Our rhubarb patch in early spring

But there are other edible perennials out there, too. Sunchokes (aka Jerusalem artichokes), once thought of as a roadside weed, can now be found in the produce section of high-end grocery stores. Funny how things change. Raw, sunchokes make a nice salad addition. In texture and taste, they remind me of water chestnuts. Cooked, they’re often used as a potato substitute, with a soft texture and nutty flavor.

Horseradish is a frequently forgotten garden perennial. While it will never take center stage on your menu, it’s a strong supporting cast member, adding zing to many foods that do play a starring role.

I think Egyptian walking onions look like other worldly creatures from a Doctor Who episode.


In our climate, we eat them as scallions, but I’ve heard the bulbs grow larger in warmer climates. They’re ready for the table from early spring until late fall—anytime the ground isn’t frozen solid. Can’t beat that. Their topsets can be harvested for eating or replanting, or you can simply leave them and watch as new green shoots sprout from the bulblets and grow even more little bulbs. Eventually, the top heavy stems will fall over and the topsets will take root, thus the “walking” moniker. I have a garden bench that sits just above my walking onions. It’s one of my favorite resting places in the garden. Every time I look at this cool, weird plant, I can’t resist the urge to chuckle. Reason enough to grow them in my opinion.

If you enjoyed sucking on sourgrass as a kid, you might just find sorrel addictive. Even my youngest grandchildren love it. With its lemony tang, it adds zest to salads. It can also be sautéed and eaten like spinach, made into soup, or added to other leafy greens for an extra flavor boost. 


Garlic can be grown as either a perennial or annual, but even as an annual it’s a super easy plant to grow. When it’s harvested in summer, all you need to do is save out some of the largest cloves and plant them in late fall. When you spot those green shoots in early spring, it will feel like this little gardening reward was a perennial, after all.


To plant garlic as a perennial, just leave some stalks when you harvest. You should have even bigger bulbs the  next year.

I’ll admit I haven’t yet tried black salsify (scorzonera), but I will. It’s a root veggie like carrots, is related to dandelions and lettuce, is said to taste a bit like oysters (thus its nickname, oyster plant), and in spite of its black skin, has snowy white flesh like parsnips. Too strange not to grow.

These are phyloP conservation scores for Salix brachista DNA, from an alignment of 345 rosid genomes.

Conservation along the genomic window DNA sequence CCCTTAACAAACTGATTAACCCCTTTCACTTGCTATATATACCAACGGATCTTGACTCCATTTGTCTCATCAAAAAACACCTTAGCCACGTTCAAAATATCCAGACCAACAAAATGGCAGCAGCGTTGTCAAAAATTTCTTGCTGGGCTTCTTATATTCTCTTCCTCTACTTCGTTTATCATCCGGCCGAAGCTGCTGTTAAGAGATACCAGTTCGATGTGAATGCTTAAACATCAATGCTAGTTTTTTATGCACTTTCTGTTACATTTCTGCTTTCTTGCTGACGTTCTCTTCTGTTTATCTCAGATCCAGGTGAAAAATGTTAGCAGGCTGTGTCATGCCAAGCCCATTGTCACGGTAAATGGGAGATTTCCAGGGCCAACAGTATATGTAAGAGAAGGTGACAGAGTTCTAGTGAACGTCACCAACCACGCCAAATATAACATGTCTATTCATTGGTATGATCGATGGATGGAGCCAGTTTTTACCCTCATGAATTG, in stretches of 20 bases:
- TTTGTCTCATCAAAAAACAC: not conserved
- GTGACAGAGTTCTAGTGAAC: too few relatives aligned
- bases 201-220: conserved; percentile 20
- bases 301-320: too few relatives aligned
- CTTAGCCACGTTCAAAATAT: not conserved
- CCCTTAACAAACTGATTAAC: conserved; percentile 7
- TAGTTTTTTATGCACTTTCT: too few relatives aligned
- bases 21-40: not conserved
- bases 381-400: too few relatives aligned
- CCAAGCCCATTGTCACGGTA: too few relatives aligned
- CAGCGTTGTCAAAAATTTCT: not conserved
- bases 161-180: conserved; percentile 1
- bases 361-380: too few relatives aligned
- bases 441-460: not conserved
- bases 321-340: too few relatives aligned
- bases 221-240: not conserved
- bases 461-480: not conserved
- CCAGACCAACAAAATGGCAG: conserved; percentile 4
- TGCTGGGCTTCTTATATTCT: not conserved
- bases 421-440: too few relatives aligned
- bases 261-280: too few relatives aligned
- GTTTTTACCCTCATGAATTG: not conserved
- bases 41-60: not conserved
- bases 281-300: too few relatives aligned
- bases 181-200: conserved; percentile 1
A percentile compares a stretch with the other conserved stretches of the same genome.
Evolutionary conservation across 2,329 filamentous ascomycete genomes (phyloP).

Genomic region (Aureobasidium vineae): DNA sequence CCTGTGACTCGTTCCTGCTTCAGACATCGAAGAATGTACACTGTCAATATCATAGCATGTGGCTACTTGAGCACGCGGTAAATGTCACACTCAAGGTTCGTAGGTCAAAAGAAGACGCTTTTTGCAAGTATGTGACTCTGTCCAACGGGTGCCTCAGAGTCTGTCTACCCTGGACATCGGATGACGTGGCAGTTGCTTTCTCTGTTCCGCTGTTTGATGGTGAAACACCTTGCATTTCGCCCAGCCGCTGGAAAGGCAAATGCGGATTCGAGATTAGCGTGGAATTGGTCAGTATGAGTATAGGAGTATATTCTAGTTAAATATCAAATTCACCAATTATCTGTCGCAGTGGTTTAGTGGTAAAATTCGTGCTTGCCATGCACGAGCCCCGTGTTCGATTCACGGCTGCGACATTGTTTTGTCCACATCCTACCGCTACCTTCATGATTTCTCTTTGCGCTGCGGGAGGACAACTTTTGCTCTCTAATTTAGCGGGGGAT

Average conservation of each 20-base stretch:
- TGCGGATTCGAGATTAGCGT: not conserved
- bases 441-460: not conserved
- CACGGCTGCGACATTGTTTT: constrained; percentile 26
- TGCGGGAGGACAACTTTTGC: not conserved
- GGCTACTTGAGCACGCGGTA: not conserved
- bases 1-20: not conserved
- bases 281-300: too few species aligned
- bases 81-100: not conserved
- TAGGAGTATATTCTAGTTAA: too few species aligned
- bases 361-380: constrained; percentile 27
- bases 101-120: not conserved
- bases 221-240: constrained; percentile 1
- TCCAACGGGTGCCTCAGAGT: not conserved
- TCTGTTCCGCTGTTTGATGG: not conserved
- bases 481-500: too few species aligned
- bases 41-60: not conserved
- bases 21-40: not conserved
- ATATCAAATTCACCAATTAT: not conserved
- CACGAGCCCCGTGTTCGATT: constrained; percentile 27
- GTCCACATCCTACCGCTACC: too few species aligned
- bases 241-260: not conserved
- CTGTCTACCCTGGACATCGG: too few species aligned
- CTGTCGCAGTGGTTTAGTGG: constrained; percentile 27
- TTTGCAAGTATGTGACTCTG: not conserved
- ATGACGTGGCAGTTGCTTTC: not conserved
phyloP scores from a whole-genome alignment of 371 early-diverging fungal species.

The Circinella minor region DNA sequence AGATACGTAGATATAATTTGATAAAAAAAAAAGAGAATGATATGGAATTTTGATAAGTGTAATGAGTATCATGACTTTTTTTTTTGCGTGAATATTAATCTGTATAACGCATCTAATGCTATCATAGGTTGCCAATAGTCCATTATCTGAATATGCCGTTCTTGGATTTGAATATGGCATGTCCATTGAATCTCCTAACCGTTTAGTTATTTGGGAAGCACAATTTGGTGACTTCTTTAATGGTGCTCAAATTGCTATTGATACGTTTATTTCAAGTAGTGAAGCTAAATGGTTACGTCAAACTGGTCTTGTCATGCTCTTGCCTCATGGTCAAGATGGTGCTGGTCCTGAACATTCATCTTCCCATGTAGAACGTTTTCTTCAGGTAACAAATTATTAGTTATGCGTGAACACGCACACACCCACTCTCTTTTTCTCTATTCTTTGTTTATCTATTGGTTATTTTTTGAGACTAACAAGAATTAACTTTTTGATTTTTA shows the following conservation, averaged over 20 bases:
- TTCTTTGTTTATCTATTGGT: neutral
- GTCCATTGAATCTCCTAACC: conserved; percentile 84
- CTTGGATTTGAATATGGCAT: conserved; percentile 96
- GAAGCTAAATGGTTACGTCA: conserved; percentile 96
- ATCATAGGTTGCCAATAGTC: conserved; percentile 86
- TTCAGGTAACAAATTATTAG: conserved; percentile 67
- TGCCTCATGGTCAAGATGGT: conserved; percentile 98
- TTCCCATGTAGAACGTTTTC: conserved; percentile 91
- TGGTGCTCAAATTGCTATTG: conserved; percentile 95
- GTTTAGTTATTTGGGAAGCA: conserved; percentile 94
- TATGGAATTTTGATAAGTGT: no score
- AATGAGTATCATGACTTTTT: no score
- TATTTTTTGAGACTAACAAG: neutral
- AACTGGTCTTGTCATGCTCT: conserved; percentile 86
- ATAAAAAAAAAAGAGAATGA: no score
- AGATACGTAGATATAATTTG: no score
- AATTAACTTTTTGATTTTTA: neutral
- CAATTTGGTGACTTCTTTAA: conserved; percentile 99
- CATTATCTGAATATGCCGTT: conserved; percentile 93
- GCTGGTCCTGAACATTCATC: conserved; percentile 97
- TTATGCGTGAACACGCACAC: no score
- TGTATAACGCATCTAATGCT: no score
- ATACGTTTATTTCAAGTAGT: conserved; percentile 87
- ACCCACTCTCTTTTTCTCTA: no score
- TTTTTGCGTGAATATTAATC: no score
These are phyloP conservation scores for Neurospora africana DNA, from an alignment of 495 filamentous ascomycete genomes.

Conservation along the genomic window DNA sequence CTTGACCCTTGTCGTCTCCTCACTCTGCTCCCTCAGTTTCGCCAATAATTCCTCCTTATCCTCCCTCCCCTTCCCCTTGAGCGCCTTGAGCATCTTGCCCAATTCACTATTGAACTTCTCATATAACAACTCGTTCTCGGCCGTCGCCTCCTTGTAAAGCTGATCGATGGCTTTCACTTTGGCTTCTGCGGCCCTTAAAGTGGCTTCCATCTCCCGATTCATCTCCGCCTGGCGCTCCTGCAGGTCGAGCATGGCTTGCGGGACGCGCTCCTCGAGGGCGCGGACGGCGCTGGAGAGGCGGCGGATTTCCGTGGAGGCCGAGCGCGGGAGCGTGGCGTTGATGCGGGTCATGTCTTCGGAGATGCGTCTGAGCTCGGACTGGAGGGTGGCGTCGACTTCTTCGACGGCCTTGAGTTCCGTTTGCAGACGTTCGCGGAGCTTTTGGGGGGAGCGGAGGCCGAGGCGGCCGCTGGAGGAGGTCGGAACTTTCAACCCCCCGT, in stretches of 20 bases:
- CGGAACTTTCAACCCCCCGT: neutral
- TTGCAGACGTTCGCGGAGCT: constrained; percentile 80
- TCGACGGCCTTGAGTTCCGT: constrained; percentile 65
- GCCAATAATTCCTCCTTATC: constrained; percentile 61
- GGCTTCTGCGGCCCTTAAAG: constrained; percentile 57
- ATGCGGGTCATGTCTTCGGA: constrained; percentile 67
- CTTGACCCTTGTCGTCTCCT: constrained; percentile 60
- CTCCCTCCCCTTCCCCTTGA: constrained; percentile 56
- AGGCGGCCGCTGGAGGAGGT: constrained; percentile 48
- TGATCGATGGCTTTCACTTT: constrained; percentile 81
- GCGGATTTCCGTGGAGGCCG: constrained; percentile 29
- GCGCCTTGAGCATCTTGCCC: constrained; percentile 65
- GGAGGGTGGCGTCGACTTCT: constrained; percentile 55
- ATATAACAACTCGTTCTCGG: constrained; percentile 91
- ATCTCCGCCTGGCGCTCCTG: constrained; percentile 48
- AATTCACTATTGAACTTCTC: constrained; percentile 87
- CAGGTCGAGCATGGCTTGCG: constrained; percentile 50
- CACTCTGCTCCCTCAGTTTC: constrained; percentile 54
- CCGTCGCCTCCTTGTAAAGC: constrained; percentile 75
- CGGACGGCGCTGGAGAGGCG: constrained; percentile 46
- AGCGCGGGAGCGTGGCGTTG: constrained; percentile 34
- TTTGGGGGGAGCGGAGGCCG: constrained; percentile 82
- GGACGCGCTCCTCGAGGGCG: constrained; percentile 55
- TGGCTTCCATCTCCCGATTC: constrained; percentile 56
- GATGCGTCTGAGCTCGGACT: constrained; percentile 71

This list is just a start. And which vegetables will grow as perennials often depends on where you live. Do some research to see what might grow year in and year out for you.

A word of caution. Many of these plants are not just easy to grow, they can be downright invasive. Plant them on the outside edges of your garden—or perhaps in some other place altogether. You don’t want to find yourself fighting them. That wouldn’t be easy at all.

Include versatile herbs in your garden. Their aroma alone makes them worth growing. Many have a long history of medicinal and wellness uses, as well as for flavoring your food. Best of all, a number of herbs are perennials, like sage, thyme, oregano, chives, and lavender. Lovage is even substituted for celery in soups and salads. Mint and lemon balm have many uses, but to keep them from becoming invasive pests, you should plant them in containers or well away from other garden or landscaping plants.

Remember the sweet treats. It took a long time for my husband and me to realize we ought to add fruits to our garden. I’m sure glad we did! Strawberries, blueberries, blackberries, and raspberries are all perennials, as are grapes, figs, honeyberries, hardy kiwi, and currants.


If you have room, why not add them all? Fruit trees are another important addition to your perennial garden. If peach trees won’t survive your winters, try persimmons—and vice-versa. What about pawpaws? Apples, pears, and plums are all favorites around here. So what if it takes a few years to get a harvest? If you wait, it will take even longer.

Go nuts. Like fruit trees, nut trees require time and specific conditions to grow. Macadamia and almond trees won’t tolerate frost, but black walnuts thrive in cold regions. Around here, hickory trees grow like weeds, though we’ve never beaten the squirrels to their harvest. Again, a little research will tell you what will grow where you live.

Give Volunteers a Chance